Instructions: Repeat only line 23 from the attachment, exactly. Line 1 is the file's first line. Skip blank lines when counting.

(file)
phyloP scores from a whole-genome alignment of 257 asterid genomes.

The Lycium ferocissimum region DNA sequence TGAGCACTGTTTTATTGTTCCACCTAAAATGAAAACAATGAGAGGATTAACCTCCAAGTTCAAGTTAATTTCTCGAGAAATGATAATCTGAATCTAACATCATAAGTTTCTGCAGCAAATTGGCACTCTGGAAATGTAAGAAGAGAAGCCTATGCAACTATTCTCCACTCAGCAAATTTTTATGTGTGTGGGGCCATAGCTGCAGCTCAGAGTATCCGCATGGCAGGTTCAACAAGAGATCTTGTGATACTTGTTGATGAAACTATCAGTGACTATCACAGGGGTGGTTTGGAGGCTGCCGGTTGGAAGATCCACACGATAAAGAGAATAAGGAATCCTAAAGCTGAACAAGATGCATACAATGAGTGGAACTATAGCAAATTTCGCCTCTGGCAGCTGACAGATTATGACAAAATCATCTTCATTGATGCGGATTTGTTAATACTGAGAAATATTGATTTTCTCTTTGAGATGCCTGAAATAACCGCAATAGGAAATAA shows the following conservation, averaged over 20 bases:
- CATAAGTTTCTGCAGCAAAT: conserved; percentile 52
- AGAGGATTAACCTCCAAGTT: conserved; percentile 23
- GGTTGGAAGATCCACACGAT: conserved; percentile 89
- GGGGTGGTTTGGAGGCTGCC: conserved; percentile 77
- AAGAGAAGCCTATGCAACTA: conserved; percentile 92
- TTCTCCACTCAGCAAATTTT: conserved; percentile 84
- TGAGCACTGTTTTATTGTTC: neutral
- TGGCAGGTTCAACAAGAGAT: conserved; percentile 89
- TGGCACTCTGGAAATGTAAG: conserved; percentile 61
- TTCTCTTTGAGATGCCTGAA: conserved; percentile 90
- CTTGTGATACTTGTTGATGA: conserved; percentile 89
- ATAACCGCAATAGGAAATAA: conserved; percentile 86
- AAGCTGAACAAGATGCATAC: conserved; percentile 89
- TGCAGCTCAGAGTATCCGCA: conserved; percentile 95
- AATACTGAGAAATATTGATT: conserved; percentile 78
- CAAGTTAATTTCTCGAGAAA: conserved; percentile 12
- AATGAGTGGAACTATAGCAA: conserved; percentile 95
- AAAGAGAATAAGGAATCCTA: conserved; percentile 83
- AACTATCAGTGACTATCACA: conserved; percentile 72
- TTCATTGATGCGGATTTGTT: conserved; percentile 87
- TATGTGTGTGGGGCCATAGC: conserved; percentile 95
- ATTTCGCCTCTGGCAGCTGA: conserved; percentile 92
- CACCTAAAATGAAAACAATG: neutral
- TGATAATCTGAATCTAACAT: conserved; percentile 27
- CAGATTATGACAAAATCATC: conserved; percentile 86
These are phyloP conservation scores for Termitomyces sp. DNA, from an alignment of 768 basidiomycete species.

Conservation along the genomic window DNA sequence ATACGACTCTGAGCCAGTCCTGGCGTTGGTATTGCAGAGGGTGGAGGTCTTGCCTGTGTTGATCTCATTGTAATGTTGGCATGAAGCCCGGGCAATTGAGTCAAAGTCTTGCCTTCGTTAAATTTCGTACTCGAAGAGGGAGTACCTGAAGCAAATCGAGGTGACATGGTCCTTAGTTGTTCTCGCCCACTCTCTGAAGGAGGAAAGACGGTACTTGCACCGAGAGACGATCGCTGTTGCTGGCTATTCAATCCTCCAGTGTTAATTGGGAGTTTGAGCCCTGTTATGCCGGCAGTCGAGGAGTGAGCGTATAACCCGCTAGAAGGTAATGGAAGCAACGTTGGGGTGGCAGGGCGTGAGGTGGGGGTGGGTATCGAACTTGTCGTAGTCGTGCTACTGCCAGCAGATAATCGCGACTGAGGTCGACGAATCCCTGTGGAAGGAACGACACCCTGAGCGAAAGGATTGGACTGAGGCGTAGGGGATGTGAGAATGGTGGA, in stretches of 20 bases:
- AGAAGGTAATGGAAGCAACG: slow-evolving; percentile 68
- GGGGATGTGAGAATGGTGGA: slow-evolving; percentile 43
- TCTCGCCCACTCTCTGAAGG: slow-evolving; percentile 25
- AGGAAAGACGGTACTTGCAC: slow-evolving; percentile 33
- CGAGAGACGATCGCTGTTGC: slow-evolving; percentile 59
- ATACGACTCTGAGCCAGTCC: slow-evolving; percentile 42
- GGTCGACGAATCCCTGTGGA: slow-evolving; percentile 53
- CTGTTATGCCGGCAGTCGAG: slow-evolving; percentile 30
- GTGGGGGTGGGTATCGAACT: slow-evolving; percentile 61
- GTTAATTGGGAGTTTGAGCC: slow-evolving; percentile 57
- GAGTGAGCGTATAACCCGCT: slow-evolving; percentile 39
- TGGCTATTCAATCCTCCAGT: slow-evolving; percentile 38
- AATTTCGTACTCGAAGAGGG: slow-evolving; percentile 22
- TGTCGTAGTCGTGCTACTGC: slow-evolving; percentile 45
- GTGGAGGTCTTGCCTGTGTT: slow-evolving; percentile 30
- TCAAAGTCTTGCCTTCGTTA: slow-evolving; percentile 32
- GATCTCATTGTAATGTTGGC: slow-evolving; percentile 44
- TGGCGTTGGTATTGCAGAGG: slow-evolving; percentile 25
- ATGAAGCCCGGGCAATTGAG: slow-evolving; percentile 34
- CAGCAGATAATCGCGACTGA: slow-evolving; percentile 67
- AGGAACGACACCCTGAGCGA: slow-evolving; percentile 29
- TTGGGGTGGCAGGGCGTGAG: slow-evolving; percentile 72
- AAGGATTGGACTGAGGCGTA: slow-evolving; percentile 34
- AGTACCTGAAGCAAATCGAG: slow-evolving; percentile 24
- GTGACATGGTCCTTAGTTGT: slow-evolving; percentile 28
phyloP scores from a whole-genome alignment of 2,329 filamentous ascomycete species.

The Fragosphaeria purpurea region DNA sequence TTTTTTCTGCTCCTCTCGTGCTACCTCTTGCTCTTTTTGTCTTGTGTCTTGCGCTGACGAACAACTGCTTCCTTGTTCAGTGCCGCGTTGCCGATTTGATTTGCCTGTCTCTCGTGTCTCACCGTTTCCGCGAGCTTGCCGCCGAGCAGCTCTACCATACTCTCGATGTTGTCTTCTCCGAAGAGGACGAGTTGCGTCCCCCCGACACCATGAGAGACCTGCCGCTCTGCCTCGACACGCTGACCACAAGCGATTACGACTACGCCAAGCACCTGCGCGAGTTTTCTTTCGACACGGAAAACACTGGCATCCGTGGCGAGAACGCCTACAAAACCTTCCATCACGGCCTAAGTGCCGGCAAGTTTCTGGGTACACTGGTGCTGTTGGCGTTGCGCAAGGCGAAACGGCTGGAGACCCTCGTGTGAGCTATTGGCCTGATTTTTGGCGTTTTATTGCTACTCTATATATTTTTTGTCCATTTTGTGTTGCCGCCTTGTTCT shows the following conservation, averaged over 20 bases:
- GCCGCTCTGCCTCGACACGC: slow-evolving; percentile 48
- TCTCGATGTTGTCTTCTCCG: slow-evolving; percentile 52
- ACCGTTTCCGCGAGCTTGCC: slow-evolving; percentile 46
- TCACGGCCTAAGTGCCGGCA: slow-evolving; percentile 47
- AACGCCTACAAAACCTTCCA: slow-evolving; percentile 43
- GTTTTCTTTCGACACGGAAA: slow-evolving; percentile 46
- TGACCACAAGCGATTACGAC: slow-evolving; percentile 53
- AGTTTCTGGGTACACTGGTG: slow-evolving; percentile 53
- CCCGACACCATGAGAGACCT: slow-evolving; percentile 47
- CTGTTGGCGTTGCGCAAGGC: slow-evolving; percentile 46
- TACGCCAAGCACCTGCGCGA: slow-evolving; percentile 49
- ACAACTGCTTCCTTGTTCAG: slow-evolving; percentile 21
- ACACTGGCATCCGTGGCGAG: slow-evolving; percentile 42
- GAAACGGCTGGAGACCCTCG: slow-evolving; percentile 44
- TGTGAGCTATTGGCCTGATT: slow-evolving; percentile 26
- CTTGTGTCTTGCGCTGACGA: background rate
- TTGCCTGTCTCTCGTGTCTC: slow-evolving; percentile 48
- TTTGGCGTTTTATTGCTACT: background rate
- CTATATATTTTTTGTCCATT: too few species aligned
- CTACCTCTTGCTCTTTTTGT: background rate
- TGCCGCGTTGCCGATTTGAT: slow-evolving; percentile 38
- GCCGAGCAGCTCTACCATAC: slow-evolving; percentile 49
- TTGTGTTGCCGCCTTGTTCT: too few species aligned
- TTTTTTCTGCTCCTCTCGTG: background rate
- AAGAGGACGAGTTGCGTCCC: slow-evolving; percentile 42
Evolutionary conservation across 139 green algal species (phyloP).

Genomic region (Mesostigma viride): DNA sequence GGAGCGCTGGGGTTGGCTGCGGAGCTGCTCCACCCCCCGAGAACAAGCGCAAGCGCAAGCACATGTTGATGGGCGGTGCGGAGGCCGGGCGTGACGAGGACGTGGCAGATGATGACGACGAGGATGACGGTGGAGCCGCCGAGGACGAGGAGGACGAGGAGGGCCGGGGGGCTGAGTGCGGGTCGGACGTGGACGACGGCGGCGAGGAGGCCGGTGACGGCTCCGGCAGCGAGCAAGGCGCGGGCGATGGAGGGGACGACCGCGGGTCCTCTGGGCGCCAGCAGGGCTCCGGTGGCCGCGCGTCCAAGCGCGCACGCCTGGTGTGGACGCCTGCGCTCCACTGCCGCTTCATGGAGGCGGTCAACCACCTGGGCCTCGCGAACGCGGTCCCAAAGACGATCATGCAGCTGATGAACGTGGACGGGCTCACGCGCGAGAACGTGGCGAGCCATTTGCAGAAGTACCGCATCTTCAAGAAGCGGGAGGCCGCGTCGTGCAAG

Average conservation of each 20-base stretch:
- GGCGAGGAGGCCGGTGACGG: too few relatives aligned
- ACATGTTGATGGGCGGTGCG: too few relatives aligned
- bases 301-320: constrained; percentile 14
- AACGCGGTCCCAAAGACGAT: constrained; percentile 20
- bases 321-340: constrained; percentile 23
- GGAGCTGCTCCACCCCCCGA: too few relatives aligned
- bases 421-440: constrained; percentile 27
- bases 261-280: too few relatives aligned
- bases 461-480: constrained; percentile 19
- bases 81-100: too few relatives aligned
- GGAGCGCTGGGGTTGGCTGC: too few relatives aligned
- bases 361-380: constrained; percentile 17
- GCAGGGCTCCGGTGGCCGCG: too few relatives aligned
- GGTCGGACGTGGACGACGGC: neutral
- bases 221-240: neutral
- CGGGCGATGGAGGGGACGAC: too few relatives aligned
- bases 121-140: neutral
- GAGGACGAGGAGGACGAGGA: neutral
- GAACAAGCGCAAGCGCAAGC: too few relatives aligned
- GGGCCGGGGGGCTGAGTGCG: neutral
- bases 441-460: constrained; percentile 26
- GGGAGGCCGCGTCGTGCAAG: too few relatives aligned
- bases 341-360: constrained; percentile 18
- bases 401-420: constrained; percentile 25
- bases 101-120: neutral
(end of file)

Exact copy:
- TATGTGTGTGGGGCCATAGC: conserved; percentile 95